When Rechargeable Batteries Meet the USB Port: The Low-down on the USBCell

Everything these days seems to have a USB port or plug attached to it, and for good reason: as you’ll read elsewhere on the internet, the USB port and its plug offer amazing technological benefits. Most impressively, USB technology offers a kind of “smart electrical socket” that can both provide energy and transmit data simultaneously. The combination of these two features is impressive, which is why new applications for the technology continue to open up.

Rechargable battery technology is no exception to to the USB phenomenon. There are quite a few battery chargers on the market today that allow users to not only charge their NiMH rechargeable batteries, but also to recharge iPods, iPhones, digital cameras, and other mobile gadgets via USB as well. In this way, you don’t even need your computer to charge mobile devices anymore, and any gadget that doesn’t use aa or aaa NiMH rechargeable batteries can still be recharged from the same hub as your own set of rechargeables.

The folks at USBCell, however, have taken this fusion of USB and rechargeable batteries one step further by introducing NiMH-based batteries that charge directly from a USB port. The solid, one-piece battery housing that we’re all used to have been replaced with a nifty cap that flips ope to reveal a USB plug that fits deftly into any USB port.

Clearly, the overall design concept of the USBCell comes from the myriad of “keychain hard drives” currently out on the market — micro-sized, USB-connected portable hard drives that usually are no bigger than aa-sized battery. The USBCell has the same general concept, sans the hard drive factor: it puts the convenience of USB technology directly into the battery itself, so a charger is no longer needed.

But aside from the novelty of plugging your aa rechargeable batteries into the side of your laptop, does the USBCell really add up to a practical product that rivals real NiMH rechargeable batteries?

In doing my research, I found that all of the reviews you come upon for the USBCell spend most of their time commenting on the “coolness” of the battery; the reviewers are enamored with the design concept itself. Tech journalists cannot seem to get over how ingenious it is that the USBCell’s top flips open to reveal a hidden USB port. These are the same journalists who’d essentially like to see almost anything and everything with a hidden USB port. It’s like they’re trying to live the life of James Bond vicariously through their gadgets.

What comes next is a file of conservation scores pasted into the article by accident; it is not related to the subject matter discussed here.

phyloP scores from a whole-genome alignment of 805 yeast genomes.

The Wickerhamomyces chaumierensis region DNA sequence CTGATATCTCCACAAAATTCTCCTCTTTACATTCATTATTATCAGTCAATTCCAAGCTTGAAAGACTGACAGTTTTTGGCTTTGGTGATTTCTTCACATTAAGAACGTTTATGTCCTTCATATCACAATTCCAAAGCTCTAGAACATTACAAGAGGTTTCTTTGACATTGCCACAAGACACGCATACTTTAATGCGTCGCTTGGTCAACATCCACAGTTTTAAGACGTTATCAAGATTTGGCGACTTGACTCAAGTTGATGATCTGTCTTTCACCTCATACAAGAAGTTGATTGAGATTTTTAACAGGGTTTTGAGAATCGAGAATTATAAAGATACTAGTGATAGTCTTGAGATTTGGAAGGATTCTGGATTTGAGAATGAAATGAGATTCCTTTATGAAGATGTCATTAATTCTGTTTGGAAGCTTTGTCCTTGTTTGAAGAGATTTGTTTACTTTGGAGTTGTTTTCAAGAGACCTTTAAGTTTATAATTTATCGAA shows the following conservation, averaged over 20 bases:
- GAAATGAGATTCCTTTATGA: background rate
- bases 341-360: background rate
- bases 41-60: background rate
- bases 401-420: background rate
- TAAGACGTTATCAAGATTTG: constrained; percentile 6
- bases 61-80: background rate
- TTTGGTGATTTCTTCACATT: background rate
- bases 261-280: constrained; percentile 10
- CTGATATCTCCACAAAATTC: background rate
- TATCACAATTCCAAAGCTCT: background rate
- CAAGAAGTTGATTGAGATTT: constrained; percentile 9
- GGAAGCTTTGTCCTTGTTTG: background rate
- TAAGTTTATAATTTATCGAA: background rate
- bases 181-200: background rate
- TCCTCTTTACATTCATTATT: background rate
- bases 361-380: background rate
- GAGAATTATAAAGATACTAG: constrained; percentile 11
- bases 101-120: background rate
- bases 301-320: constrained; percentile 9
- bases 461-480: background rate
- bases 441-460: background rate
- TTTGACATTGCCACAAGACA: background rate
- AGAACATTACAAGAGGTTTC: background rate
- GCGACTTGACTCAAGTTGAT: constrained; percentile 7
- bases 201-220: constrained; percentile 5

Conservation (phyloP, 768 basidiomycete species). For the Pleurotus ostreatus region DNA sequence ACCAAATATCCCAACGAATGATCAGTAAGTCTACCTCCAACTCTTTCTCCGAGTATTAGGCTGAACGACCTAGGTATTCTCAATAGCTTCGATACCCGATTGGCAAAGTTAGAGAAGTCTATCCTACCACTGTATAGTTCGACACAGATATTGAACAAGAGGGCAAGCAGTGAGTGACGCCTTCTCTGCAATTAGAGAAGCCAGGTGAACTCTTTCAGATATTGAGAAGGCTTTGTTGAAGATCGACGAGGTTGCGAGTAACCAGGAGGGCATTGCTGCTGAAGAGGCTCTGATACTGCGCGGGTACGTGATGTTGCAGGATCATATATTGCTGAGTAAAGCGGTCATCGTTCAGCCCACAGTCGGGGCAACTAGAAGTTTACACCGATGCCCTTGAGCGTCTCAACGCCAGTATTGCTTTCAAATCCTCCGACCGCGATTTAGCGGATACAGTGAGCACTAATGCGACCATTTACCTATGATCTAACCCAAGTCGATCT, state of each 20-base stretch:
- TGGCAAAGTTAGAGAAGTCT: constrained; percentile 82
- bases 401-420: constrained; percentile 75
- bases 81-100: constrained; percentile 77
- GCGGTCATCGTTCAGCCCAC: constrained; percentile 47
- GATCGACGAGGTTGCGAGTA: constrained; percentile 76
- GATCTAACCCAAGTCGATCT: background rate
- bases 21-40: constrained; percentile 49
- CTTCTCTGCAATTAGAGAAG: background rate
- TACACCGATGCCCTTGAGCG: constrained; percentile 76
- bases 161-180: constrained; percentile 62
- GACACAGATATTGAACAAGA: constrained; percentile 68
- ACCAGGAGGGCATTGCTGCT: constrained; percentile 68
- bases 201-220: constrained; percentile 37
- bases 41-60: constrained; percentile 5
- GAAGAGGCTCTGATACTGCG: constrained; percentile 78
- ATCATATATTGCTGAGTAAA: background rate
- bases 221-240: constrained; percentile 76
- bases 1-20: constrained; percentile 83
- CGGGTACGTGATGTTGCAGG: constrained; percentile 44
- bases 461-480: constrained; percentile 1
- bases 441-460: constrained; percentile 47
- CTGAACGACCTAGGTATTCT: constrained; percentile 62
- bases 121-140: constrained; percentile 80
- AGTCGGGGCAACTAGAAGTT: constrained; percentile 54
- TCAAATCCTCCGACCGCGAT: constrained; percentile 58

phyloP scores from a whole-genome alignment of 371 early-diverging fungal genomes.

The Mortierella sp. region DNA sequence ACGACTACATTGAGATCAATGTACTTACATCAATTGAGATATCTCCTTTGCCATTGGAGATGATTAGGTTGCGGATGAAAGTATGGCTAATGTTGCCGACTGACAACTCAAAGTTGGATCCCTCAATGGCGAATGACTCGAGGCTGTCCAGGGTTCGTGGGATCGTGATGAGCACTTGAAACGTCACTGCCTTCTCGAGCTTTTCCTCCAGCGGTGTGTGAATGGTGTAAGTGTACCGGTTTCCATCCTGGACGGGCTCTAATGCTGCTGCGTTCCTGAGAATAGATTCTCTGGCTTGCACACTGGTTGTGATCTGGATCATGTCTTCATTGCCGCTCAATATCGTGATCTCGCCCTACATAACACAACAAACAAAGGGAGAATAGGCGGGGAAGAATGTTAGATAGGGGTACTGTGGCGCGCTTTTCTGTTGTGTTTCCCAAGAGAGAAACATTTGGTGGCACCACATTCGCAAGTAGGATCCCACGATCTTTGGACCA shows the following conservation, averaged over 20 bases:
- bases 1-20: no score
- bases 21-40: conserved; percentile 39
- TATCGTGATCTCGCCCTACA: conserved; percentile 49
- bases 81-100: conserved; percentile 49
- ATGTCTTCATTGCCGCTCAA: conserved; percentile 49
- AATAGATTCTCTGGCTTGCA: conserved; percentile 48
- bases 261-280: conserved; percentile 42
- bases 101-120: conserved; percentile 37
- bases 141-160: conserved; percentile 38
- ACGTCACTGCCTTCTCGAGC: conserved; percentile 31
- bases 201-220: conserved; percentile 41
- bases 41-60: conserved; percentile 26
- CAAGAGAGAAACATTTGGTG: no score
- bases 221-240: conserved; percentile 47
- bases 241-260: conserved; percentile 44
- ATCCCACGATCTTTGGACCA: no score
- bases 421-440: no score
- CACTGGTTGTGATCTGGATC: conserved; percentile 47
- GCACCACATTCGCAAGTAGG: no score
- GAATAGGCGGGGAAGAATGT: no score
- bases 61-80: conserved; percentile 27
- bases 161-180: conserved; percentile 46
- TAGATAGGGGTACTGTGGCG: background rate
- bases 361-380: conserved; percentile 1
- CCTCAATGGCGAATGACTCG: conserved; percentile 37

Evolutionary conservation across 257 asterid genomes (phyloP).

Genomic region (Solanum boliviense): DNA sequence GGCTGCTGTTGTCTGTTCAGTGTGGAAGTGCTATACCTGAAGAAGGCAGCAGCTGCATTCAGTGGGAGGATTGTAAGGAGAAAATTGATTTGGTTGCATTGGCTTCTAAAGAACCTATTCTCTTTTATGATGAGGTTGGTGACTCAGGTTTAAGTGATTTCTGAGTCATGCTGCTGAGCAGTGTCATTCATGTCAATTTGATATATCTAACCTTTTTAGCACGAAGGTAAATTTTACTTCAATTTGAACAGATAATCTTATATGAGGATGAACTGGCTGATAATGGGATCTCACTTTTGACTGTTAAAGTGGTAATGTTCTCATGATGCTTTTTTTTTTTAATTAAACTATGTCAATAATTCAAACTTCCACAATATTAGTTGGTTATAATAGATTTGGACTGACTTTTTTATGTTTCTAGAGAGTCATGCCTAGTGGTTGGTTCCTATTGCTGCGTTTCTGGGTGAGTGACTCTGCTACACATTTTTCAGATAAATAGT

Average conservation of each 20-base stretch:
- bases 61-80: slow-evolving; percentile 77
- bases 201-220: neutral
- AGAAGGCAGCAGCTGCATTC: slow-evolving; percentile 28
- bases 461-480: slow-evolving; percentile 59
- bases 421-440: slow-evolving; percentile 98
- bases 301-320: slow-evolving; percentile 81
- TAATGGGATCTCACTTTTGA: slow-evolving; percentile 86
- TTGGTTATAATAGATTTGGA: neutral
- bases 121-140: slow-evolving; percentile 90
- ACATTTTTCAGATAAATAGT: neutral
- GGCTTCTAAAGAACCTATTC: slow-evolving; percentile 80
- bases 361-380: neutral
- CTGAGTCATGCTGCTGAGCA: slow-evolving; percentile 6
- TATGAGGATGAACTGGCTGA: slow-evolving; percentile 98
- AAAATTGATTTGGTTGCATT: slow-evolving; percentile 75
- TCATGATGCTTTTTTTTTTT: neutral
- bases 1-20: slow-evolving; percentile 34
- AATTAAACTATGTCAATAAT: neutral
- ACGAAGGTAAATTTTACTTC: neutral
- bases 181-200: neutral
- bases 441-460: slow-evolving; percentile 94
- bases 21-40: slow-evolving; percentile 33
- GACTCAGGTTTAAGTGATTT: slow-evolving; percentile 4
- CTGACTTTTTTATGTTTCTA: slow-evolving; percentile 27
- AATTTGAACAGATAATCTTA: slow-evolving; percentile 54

Truth be told, however, the USBCell has some serious drawbacks that should be considered before ditching your regular NiMh rechargeable batteries. First off, you’re going to need 250mA from your USB port to get a full charge for the USBCells, and many people have reported major problems in getting a full charge on the batteries via USB port, even from the first time they attempted to charge them. This is a major drawback to the USBCell design, since the primary feature of the battery is the convenience of charging them from any USB port.

Second, if you’re planning on charging more than one USBCell on your laptop at the same time, you’d better hope that it has USB slots on opposites sides. You typically cannot charge two of the batteries in side-by-side USB ports. After all, the big laptop designers do not consider the size of the USBCell when spacing USB ports, and so two aa batteries cannot be charged at the same time. This is a serious drawback, since a large majority of people wish to charge their rechargeable batteries from their laptop, and 99% of all electronics that require aa batteries use two of them.

Finally, although the USBCell can also be charged in a NiMH battery charger, it cannot be charged in a “fast” charger. The FAQ on the USBCell clearly states, “USBCELLs should not be used with any charger rated at above 600mA. In general USBCELLs should not be charged by any charger that has a charge time of less than 2 hours.” Although the USBCell fully charges in 5 to 6 hours, you do not have the option to “fast” charge them, further diminishing their convenience.

In conclusion, although the USBCell is indeed an amazing development in USB and rechargeable battery technology, it still remains to be seen if it is a serious enough alternative to a traditional NiMH rechargeable battery. The fact that some USB ports won’t fully charge them, you cannot use a fast charger, and you often cannot charge them side by side, all make the convenience of the USB plug little more than a novelty. To be sure, you can never go wrong with a set of high quality rechargeable batteries, accompanied by a solid battery charger.

Thanks for reading our article! If you’re ready to purchase some rechargeable batteries, battery chargers, or any other electronics accessory, then visit the Electronics Warehouse website and use promo code EWBLOG at checkout for 10% off your entire order, plus FREE shipping Australia wide!

6 Responses to “When Rechargeable Batteries Meet the USB Port: The Low-down on the USBCell”

  1. 1 Dominic Monaghan Interview Apr 1st, 2012 at 6:34 pm

    Its like you read my mind! You seem to know so much about this, like you wrote the book in it or something. I think that you could do with a few pics to drive the message home a bit, but other than that, this is great blog. A great read. I’ll definitely be back.

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